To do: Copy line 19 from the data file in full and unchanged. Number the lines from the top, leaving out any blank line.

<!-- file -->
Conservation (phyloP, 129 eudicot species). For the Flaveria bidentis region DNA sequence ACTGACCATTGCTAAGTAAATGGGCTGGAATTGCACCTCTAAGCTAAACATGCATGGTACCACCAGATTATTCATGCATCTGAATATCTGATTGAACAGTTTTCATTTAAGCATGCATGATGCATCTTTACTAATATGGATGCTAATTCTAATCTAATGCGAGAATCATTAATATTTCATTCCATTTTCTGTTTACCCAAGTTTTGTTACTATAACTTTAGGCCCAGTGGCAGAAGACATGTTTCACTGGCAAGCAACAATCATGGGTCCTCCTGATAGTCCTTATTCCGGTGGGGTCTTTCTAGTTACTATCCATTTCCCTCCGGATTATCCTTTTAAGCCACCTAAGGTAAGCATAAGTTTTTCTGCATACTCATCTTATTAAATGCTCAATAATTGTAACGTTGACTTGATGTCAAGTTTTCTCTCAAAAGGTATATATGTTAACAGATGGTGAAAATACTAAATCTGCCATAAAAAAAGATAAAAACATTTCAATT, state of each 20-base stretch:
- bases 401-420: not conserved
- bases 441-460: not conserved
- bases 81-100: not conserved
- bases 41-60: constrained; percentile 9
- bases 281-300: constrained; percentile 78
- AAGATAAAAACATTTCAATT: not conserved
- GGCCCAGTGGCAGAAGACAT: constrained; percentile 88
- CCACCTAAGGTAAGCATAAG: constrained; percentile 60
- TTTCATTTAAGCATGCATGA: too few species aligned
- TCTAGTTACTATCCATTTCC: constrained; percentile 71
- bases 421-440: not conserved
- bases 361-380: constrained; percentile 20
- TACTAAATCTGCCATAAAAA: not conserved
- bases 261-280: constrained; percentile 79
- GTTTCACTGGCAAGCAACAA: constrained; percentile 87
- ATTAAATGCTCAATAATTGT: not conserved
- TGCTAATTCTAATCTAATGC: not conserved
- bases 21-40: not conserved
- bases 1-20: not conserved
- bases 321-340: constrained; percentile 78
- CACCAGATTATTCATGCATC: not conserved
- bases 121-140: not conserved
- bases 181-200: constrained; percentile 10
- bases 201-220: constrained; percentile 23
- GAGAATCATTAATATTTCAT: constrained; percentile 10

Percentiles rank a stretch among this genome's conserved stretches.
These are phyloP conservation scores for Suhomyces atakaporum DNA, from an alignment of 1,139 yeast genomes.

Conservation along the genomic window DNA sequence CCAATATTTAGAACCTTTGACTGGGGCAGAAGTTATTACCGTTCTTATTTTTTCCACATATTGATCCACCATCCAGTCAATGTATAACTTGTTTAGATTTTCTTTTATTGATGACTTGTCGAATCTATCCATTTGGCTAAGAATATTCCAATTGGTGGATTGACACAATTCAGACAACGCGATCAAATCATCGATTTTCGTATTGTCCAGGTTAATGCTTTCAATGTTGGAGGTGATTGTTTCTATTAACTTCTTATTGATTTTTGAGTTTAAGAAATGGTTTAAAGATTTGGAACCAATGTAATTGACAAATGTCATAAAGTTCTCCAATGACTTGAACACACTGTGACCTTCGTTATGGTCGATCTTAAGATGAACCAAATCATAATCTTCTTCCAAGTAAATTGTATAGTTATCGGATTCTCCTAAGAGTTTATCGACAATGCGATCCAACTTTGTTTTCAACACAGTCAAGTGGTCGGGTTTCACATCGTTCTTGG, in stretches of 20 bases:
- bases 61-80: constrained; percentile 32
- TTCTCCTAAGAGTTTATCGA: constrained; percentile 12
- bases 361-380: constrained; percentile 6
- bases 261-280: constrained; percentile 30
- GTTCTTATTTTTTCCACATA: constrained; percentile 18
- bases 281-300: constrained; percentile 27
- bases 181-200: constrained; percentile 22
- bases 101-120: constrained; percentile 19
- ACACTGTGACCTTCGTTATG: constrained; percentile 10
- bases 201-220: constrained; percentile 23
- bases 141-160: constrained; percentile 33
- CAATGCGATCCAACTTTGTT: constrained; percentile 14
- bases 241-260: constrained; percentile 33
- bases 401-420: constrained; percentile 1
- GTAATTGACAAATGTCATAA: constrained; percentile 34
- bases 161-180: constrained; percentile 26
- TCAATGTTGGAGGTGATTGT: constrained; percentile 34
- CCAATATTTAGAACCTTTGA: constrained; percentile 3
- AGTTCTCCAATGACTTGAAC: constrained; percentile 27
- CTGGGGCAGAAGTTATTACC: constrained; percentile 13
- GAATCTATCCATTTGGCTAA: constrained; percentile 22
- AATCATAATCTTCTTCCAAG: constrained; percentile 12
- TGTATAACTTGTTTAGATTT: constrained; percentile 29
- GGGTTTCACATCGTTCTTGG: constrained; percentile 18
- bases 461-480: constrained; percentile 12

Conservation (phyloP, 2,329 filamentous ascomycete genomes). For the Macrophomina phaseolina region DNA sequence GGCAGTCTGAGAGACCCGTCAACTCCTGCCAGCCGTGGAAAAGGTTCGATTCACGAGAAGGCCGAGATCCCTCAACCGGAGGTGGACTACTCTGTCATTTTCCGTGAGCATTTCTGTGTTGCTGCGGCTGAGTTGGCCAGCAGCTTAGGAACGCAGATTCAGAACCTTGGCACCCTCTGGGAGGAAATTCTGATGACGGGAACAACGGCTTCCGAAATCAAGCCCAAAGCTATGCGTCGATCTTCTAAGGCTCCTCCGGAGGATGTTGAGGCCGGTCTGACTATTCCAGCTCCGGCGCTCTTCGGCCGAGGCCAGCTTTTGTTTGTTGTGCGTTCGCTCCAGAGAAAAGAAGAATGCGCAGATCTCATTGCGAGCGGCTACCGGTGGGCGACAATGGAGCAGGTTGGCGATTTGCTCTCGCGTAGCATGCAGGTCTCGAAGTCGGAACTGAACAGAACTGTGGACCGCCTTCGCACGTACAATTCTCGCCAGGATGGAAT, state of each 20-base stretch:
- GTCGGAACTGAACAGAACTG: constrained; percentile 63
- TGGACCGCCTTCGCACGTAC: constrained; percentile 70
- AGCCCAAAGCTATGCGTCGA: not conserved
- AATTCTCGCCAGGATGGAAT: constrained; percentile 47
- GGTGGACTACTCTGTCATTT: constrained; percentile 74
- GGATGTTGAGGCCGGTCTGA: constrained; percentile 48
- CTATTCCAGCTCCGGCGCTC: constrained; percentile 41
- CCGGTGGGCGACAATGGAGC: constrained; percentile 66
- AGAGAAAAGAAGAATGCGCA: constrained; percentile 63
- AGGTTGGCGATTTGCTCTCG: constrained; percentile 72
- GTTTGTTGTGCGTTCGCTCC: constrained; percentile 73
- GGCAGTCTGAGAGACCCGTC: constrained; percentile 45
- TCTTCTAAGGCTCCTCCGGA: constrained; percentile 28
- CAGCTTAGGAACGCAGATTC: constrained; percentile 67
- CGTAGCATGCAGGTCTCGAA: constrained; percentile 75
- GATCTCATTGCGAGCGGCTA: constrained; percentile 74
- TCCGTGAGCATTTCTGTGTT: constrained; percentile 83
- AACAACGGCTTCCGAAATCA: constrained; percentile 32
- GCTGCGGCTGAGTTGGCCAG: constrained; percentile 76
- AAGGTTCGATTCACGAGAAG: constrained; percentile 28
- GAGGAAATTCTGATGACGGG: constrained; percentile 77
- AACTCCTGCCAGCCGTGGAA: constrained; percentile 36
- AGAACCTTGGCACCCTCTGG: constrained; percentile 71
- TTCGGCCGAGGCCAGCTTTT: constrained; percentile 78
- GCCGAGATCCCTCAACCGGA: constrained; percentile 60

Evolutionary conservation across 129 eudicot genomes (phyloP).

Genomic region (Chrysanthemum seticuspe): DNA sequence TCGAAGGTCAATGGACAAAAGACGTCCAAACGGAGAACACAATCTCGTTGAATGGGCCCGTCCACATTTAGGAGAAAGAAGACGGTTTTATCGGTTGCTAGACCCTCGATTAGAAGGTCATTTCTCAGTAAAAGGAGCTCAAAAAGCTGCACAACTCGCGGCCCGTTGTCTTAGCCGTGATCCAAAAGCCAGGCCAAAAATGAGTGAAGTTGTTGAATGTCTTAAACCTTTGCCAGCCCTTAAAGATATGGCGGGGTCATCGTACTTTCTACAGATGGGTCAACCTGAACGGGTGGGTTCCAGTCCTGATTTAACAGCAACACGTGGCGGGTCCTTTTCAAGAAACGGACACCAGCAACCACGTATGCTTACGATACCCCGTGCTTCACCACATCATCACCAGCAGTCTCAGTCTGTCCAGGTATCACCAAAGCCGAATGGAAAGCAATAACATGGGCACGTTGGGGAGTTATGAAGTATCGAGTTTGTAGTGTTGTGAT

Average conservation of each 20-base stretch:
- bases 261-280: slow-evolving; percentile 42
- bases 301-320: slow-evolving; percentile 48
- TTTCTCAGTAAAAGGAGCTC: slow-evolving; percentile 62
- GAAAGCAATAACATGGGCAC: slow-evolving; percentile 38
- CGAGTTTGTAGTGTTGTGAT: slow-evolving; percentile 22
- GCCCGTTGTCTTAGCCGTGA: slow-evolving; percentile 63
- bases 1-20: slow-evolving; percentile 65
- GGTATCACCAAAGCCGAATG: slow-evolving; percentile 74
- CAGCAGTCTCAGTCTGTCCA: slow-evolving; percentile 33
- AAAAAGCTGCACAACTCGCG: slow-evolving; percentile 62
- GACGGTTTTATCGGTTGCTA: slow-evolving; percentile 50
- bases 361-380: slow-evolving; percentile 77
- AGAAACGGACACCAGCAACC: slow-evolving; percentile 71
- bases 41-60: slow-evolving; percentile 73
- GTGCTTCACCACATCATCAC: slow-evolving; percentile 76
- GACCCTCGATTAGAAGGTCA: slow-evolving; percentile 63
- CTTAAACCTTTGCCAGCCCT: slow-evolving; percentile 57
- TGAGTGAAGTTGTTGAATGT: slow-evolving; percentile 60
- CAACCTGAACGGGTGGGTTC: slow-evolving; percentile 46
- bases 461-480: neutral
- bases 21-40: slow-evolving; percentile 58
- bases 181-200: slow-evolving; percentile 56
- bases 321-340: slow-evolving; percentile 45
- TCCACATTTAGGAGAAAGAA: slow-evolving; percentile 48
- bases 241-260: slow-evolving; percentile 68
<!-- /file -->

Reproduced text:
- bases 21-40: not conserved